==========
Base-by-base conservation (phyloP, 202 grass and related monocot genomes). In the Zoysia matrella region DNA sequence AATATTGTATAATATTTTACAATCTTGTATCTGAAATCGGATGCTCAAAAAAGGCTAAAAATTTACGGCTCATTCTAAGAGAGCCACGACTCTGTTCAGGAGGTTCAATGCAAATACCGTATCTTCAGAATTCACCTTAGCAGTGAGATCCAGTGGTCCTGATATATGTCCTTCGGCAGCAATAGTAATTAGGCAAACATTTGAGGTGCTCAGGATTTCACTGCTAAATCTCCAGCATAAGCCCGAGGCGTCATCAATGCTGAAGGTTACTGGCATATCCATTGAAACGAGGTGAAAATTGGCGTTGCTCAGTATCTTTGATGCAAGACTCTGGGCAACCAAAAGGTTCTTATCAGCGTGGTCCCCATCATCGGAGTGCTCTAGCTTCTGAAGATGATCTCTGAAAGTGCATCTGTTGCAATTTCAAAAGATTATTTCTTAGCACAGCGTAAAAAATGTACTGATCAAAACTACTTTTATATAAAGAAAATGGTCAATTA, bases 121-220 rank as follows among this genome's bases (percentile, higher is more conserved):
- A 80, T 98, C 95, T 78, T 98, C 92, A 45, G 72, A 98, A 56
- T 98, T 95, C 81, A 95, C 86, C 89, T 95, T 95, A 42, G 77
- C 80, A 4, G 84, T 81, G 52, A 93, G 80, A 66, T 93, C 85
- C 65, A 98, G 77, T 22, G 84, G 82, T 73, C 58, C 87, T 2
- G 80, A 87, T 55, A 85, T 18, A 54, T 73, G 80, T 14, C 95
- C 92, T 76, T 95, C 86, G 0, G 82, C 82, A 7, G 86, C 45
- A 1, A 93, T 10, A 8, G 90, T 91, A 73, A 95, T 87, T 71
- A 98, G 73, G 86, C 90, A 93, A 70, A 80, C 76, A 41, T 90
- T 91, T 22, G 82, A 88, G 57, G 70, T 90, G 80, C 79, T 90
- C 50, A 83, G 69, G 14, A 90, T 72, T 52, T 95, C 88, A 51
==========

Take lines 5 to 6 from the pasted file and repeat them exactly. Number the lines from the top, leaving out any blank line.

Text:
- C 65, A 98, G 77, T 22, G 84, G 82, T 73, C 58, C 87, T 2
- G 80, A 87, T 55, A 85, T 18, A 54, T 73, G 80, T 14, C 95